Yes, sir. No, sir. Three bags full, sir.
Such is the life of a gofer to the rich and powerful. Or so it is in the case of John Alexander, loyal servant to the Packer family.
The Crown casino inquiry tabled in NSW parliament last week reserved a special place for the Packer acolyte — 5000 words is a lot to devote to parsing someone’s faults, although it does make lively reading on the subject of governance.
The one-time Fairfax editor-in-chief will have been more than a little apprehensive to see the report refer to him as “John Henry Alexander”, adopting the legalistic style used in courtroom sentencing. It was a long way from JA, the matey corporate moniker he’s better known by. And even further from the lower case “ja” of his cosy email sign-offs to James (as in “warmest, ja”).
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John Henry Alexander, the decades-long chief executive who served Kerry Packer and then son, James, was toady to both. Or as inquiry commissioner Patricia Bergin SC put it: “Whatever the late Mr Kerry Packer and then Mr James Packer wanted was what was done. Any assumption that it was all for the best proved to be unjustified.”
This level of blind loyalty, she wrote, meant: “Mr Alexander’s stewardship led Crown to disastrous consequences.”
The nub of Bergin’s finding is that Alexander, by whatever name, crossed the line because of his fawning relationship with the Packer gang — a blurring of roles between CEO and personal factotum.
It’s perhaps perfectly understandable when you consider the loot being shovelled Alexander’s way — more than a one-time newspaper cadet could ever have dreamed of.
The television veteran Peter Meakin once said of the small in stature Alexander: “He looked like he’d spent the first half of his life on a charm bracelet.” And what, really, is the glue that binds a grey and calculating 69-year-old business operative to a booze-bloated 53-year-old billionaire adrift on the high seas with Mariah Carey amid a string of bikini model girlfriends?
How the matey have fallen.
In the pantheon of the high-powered gofer, the Alexander story is a cautionary tale.
The gofer role brings with it a series of conflicting demands. As gatekeeper, the gofer controls information to and from the boss. The gofer is part facilitator of the boss’s wishes and part blocker to stop over-the-top demands. There’s the diplomacy and guile needed to make the boss believe he or she really is in control. It’s about power — how you use it and who you manipulate.
The Packer universe has always been built on a bully culture, with the example set from the top. It means that to survive the Packer gofer must be both bullied and bully.
The former Nixon White House aide John Dean has observed that the new authoritarianism infecting US politics works by having characters who are prepared to offer complete obedience to authority and then to enforce complete obedience on those lower in the chain. Followers themselves must be authoritarians. Donald Trump’s former chief of staff, Mick Mulvaney, was said to be the embodiment of this dual characteristic.
What of other Australian business figures?
The Sydney corporate operator-cum-fixer Bruce McWilliam has made a fortune in the decades-long service of media moguls. For the past 18 years he has acted as adviser and commercial director to Seven West Media chairman Kerry Stokes.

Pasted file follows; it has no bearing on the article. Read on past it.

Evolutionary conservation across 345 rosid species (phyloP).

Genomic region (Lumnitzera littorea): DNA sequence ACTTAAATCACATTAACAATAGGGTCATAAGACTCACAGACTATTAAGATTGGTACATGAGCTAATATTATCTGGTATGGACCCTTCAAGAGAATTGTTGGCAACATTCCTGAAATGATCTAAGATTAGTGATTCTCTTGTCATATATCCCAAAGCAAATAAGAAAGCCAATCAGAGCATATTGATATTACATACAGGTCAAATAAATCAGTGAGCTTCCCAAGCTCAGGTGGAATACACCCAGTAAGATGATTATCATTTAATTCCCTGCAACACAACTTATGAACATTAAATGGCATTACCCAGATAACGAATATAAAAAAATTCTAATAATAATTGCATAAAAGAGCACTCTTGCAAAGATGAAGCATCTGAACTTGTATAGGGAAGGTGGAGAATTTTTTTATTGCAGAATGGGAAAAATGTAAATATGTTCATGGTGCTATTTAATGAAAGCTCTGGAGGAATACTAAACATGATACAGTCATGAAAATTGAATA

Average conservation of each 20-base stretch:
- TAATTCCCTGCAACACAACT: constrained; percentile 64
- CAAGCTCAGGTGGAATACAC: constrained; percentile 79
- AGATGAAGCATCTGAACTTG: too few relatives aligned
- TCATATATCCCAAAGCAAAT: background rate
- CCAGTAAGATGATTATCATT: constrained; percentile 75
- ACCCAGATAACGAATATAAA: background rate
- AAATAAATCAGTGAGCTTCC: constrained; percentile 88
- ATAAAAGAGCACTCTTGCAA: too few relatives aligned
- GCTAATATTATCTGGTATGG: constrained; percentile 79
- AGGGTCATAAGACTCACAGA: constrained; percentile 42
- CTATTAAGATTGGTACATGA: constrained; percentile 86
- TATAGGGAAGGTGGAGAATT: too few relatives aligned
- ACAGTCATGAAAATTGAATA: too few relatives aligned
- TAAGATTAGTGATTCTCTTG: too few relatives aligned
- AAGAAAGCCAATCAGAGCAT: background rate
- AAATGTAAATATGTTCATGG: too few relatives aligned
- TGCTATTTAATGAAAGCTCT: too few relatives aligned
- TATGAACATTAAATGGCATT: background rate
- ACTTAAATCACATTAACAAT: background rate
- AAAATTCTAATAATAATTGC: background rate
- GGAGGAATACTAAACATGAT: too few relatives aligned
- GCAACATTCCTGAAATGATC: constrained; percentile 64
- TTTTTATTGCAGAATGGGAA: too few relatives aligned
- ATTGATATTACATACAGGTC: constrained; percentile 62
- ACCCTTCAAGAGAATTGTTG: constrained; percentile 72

McWilliam is a habitue of Sydney’s salubrious eastern suburbs and a collector of fine wines and fine houses. The title of “consigliere” has been bestowed on him — and for good reason.
“Bruce is paid to make problems go away,” a former Seven executive said in a Good Weekend feature. “He’s like Mr Wolfe in Pulp Fiction — that calm, dapper guy who gets rid of the dead body from the back of the car and hoses it out.”
The Murdoch family has had its share of loyal retainers who have found their fortune standing one pace back from the boss. Ken Cowley was a director of News Corp for 32 years and ran the Australian arm of the company for 27 years.
When it was time to move on, “KC” as he was known, was feted with a lavish bash on Hayman Island with 300 top drawer guests and entertainment supplied by John Farnham and jazz musician Don Burrows. And he walked off with an Arthur Boyd original.
But fate was not so kind to Murdoch’s longest-serving lieutenant, Les Hinton. Hinton stuck with Murdoch for more than 50 years after starting at Adelaide’s The Advertiser in 1959, but he was forced to take the fall when the News of the World phone hacking inquiry engulfed the Murdochs’ UK operations in 2011.
It was the ultimate price to save a Murdoch scalp, in this case son James. Hinton later gave an insight into the challenges of being the gofer, writing of Murdoch that: “As a boss, he can be hands-off or autocratic, charming or irascible, forgiving or fierce, and sometimes just a comprehensive pain.”
Perhaps the worst was the treatment meted out to Peter Beckwith, loyal servant to the late Alan Bond. As Bond sank under a mire of debt and civil and criminal action, he looked to scapegoat Beckwith claiming he had given too much responsibility to his one-time managing director. Beckwith’s wife called Bond’s comments “despicable”. Understandable really. Bond laid in the boot after Beckwith was dead, having endured the slow agony of a brain tumour.
But that’s Alan Bond for you: a lesson that money can buy a lot of things, but never class.